Hannah and I rode in around 2:30 on this unseasonably warm 60° day. Originally, I wanted to come up much earlier this morning and spend the day mowing and mulching, but I ended up getting a lot of errands run at home instead. I brought the ATV and plow back, so I got them unloaded quickly and set my sights on the keep.
I also brought up two six-gallon jugs of drinkable Oshkosh water which I set on the bathroom counter. My goals for today are all Puckanet-related. I want to increase the 4G signal to the router and set up my weather station.
The first thing I had to do was figure out mounting for the sensor module. The higher up, the better, but it needs to be within 300 feet of the base station (and probably closer than that, with the aluminum walls of the keep serving to block the signal) to function. I decided to put it on the top of the bird feeder post. Should get plenty of sun and there’s no canopy overhead to mess with the rainfall gauge.
I didn’t want to have to remove the little solar-powered LED rail cap from the top of the post because it keeps the end of the 4×4 out of the elements which should help prevent it from splitting. Because of this, I had to mount the sensor pole on the side with a small piece of hardwood as a spacer. I did my best to eyeball the orientation (the solar panels are supposed to face due south) and secured the sensor to the mount.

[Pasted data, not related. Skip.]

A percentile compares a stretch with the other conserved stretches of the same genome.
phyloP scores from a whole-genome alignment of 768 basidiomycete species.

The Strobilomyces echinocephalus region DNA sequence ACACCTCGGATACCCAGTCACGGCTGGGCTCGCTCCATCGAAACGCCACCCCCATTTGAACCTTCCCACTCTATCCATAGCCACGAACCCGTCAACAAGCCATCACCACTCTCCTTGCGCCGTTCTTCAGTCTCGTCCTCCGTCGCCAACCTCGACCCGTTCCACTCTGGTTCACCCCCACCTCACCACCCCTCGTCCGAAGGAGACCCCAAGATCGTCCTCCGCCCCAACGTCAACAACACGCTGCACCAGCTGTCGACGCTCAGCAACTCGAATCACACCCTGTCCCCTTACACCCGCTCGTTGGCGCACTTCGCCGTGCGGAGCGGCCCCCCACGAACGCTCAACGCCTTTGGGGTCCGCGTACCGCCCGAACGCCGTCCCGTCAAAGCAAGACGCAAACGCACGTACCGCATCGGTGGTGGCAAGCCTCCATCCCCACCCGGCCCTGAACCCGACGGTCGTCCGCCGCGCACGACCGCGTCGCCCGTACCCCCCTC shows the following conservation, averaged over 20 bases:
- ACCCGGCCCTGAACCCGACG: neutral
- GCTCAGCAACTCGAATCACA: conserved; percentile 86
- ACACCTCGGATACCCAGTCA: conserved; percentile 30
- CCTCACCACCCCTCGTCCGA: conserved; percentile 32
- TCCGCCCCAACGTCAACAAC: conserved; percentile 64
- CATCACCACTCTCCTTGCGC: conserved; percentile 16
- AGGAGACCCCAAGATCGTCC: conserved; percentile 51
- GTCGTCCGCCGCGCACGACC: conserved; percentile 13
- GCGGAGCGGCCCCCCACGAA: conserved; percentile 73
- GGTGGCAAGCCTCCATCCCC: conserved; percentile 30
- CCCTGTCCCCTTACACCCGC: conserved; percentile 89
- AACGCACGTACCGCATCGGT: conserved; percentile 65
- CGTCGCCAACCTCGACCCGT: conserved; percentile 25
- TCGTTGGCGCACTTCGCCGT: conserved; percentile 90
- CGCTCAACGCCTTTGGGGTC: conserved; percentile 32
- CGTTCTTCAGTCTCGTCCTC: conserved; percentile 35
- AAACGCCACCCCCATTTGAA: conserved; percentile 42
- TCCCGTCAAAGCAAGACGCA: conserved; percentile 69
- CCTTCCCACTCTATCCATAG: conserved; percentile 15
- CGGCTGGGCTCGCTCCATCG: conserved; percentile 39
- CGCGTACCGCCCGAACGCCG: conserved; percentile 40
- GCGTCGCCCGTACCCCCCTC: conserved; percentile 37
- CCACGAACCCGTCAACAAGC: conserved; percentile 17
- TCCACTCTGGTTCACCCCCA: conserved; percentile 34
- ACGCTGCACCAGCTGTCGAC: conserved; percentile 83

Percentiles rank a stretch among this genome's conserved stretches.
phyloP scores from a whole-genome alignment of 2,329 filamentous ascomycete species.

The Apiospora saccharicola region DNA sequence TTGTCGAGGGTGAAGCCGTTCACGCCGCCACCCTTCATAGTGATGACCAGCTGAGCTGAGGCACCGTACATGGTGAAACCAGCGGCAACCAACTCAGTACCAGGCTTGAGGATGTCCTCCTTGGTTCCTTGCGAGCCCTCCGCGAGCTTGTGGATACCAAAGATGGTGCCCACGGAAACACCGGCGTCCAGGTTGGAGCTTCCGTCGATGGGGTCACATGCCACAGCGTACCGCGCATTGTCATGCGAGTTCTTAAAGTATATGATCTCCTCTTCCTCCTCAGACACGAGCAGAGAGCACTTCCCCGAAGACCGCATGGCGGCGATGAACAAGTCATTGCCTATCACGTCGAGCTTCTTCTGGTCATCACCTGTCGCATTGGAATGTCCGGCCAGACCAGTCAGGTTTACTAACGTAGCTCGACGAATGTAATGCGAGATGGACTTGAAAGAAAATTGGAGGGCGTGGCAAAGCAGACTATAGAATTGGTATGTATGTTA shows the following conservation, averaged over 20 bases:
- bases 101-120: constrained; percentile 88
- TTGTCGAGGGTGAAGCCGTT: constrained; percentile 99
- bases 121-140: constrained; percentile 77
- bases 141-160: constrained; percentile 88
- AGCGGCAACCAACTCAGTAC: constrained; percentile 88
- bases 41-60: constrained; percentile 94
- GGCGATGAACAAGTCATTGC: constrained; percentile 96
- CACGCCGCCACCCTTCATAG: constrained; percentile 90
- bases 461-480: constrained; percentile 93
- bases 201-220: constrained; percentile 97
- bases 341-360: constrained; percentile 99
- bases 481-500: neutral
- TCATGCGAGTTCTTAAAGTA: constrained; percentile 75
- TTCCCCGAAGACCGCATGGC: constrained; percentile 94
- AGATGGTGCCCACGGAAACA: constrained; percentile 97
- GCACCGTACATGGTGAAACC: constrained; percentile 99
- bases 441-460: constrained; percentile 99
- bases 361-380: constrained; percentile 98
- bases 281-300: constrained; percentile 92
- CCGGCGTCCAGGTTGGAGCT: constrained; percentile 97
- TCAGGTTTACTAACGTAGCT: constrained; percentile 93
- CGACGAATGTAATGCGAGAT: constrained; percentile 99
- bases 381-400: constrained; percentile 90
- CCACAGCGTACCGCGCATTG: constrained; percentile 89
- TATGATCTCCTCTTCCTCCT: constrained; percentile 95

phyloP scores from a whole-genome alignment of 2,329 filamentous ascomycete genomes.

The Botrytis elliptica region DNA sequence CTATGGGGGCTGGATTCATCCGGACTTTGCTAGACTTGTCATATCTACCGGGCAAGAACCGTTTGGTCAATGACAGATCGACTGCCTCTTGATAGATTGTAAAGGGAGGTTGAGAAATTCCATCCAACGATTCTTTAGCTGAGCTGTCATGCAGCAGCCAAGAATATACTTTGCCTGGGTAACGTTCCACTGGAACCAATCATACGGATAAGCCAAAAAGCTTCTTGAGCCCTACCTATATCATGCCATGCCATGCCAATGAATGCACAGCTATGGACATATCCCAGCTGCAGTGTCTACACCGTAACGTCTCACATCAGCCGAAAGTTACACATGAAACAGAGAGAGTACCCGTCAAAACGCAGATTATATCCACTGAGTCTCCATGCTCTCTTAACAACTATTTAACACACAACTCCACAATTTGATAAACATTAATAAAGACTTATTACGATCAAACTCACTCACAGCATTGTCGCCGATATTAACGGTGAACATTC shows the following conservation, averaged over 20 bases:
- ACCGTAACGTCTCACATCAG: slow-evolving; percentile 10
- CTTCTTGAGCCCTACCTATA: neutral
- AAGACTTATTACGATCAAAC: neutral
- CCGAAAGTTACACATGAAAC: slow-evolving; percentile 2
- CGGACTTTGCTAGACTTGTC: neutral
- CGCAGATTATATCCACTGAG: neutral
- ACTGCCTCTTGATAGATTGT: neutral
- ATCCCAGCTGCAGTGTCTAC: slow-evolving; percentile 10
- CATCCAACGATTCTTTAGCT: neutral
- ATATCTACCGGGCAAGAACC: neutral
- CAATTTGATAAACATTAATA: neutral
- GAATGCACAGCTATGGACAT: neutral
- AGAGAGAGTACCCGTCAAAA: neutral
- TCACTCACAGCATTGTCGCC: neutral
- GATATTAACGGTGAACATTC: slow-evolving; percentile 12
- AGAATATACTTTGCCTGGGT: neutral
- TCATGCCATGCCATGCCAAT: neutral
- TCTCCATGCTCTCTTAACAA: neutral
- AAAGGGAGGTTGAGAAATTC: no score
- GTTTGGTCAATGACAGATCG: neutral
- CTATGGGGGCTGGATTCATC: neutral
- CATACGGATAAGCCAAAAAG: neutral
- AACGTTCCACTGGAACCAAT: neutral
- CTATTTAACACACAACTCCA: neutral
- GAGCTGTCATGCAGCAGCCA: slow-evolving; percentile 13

Back in the keep, I took down the indoor/outdoor temperature/humidity display I had been using before, as well as the PuckaPi’s indoor sensor. I ran the USB and power cables for the new weather station through the closet wall and mounted the new panel. It’s got a nice, clean look and the holes are completely hidden. Within seconds, I was seeing readouts from the outdoor sensor module. I spent some time on my laptop running an SSH session to the PuckaPi to install and configure WeeWX, a cool Python-based utility that can read the data from the weather sensor’s USB port and post it to Weather Underground (among other sites) as well as its own web server.
All that remained was to do something about the Verizon data signal, which seems to hover somewhere between “fine” and “poor.” I had purchased a Yagi antenna last year but never got around to mounting it until today. At first, I was just going to use the TV antenna pole, but there wasn’t enough cable to reach it. I improvised and ended up screwing the whole unit into a tree branch. I connected the antenna and instantly saw the display shoot up to five out of five bars. Digging into the system menus, this was a 22 db gain. Awesome! Much more than I expected.
I unpacked the last few little things from my truck and cleaned up all my tools while Hannah slept on the deck. I loaded the summer tires for Lyssa’s car and closed up the pole barn. The pooch and I headed out around 6:45. Productive nerd day!